With a mission to “grow and inspire girls and women in the field of technology in Michigan,” MCWT consumes most of Chris’s energies. As a successful sales leader, ironically, “in my career, I was always one of the few females with teams of men” she lamented.  “This is the ‘give-back’ time for me.” MCWT runs 35+ large and small events each year; has given over $1 million in scholarships to college-bound and post-college women and girls pursuing technology careers; will run 10 summer tech camps for 5th through 8th graders this year has 13 after-school girls’ high school and middle school tech programs; hosts an annual Website design contest for high school and middle school girls; a mentorship program for mid-career women, and much, much more.  While still small, compared to other nonprofits, MCWT “has lots of programs and stakeholders,” Chris said.  And she is now responsible to work closely with the Mission Officers, Infrastructure Leads, Staff, Volunteers, and the Boards to help drive success for all of the programs and events!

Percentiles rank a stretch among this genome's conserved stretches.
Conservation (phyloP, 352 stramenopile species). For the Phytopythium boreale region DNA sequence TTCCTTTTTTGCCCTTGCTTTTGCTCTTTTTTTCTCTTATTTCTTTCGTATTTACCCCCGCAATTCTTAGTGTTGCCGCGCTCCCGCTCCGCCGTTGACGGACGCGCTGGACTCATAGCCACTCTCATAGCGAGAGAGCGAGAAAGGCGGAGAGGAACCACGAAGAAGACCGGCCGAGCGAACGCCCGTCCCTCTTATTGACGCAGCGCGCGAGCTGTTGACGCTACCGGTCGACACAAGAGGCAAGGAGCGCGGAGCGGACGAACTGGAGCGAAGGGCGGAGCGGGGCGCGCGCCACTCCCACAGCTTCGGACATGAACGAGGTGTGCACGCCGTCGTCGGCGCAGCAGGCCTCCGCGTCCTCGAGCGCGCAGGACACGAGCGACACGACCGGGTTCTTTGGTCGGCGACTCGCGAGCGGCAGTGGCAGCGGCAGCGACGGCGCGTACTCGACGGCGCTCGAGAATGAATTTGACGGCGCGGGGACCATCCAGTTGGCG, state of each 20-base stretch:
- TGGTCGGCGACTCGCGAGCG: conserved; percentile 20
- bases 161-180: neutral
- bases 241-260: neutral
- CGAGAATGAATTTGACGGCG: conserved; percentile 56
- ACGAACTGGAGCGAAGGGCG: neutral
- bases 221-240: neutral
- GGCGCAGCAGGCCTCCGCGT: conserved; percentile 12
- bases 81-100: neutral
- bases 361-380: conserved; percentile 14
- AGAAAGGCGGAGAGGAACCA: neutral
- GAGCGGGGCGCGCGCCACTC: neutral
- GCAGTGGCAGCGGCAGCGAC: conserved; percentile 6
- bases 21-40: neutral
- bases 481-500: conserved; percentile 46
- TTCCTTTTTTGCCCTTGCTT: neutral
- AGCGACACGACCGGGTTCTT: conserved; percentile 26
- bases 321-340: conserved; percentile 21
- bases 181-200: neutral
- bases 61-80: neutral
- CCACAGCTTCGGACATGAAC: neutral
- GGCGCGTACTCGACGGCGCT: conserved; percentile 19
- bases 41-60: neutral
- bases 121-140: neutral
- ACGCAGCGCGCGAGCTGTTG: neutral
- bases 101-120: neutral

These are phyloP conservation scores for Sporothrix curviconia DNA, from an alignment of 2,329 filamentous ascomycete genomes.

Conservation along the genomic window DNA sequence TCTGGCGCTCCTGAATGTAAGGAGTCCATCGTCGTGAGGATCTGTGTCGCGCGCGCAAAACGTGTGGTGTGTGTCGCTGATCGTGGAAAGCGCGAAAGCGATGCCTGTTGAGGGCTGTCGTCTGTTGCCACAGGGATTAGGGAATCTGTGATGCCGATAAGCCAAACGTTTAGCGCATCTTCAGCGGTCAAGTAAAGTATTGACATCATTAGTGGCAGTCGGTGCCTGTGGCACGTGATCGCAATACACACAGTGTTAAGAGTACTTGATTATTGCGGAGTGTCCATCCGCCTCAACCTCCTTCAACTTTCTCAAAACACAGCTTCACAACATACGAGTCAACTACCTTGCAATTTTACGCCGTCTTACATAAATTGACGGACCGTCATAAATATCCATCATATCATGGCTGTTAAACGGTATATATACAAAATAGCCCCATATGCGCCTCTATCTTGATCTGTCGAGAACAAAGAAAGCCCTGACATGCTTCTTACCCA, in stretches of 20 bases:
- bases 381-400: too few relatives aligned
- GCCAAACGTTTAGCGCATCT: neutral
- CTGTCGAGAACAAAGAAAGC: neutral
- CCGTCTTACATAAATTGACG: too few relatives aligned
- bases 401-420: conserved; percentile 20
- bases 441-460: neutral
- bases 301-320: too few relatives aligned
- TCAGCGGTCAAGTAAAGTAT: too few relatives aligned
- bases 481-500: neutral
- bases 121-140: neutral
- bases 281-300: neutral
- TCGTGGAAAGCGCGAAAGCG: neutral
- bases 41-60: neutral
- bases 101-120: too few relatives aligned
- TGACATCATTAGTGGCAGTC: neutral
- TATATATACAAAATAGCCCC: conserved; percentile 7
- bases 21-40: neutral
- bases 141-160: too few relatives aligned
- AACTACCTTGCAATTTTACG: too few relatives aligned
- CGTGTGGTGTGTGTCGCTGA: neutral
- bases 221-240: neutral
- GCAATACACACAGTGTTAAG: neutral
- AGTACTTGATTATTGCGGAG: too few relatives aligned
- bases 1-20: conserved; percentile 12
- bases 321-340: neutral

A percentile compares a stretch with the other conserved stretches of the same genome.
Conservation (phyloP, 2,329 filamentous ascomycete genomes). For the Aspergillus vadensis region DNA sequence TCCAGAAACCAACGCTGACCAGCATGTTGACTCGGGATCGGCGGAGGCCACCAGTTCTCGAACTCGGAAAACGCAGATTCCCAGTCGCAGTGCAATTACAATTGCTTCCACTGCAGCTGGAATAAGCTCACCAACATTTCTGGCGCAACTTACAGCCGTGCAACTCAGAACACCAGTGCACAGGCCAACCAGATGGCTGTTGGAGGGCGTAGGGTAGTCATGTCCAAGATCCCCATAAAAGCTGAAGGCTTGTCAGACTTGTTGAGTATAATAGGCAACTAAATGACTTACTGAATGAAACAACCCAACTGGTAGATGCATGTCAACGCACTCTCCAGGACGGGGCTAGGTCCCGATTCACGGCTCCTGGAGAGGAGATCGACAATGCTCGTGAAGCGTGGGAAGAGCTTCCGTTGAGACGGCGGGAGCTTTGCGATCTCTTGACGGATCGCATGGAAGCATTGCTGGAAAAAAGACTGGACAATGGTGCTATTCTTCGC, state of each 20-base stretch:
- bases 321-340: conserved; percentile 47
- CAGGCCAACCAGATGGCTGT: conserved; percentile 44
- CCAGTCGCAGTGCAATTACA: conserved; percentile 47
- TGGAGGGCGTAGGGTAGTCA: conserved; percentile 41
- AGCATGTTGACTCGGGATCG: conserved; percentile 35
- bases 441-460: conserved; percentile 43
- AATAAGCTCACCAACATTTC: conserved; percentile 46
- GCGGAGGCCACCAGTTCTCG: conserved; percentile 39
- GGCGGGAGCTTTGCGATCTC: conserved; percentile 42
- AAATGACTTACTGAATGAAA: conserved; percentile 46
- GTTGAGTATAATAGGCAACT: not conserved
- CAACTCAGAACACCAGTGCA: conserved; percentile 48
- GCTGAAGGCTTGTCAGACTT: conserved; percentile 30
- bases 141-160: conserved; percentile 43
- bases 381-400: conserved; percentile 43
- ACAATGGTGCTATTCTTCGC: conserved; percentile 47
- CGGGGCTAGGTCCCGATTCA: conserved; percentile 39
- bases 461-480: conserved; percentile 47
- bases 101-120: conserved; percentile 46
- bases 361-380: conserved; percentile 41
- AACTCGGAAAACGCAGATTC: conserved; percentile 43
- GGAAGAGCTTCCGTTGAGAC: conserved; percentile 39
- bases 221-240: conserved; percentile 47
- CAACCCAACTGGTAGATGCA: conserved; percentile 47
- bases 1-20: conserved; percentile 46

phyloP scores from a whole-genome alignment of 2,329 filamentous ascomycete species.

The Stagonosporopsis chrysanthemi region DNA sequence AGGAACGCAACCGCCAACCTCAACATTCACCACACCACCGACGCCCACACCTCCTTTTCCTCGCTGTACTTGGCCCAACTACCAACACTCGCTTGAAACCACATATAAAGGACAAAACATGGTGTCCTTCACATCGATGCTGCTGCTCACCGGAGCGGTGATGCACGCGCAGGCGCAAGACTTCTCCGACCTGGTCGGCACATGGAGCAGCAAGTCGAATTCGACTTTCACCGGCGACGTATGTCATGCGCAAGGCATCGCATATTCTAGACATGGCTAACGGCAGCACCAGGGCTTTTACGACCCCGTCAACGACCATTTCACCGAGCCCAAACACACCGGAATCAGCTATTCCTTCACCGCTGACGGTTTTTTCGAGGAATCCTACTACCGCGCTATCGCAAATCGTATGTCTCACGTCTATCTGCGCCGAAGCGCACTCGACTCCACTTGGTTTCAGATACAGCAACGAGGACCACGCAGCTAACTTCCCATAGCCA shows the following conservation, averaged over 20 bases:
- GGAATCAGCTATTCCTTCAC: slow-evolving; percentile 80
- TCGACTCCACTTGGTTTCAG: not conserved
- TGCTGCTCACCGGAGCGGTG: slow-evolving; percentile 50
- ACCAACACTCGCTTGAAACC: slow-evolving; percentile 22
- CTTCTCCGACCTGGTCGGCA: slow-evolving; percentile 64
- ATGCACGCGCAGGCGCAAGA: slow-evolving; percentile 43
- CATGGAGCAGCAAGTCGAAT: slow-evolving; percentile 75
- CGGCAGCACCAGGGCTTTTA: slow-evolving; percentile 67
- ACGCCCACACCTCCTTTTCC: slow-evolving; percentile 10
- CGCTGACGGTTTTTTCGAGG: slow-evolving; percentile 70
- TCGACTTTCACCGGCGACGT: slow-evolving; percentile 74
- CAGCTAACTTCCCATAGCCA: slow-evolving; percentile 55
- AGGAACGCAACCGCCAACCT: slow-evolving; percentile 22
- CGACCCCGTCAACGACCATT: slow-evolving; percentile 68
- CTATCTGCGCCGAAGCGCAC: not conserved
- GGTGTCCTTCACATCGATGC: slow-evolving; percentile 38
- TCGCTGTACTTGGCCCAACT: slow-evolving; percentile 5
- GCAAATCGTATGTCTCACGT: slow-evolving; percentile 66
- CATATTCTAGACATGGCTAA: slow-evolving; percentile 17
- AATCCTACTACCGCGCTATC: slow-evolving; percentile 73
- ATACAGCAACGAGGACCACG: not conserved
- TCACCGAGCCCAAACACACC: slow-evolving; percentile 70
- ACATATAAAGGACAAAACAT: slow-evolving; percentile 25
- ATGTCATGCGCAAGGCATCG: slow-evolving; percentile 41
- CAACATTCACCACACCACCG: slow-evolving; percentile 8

In looking at herself, Chris’s main personal strengths, thus far, are relationship-building skills, her penchant for problem-solving, and affinity for staff career growth.  She likes to “develop folks.” Chris has been grateful, too, to observe “many great leaders over the last 12 years” of her volunteerism at MCWT. “Everyone had a different style and approach, and I really learned” from each of them.  Key leadership lessons that Chris cited include:

  • “Be passionate” about whatever you choose to do.  She commented that at one point in her career, her volunteerism at MCWT became a “platform” for her and help cement her identity as a leader in her own company.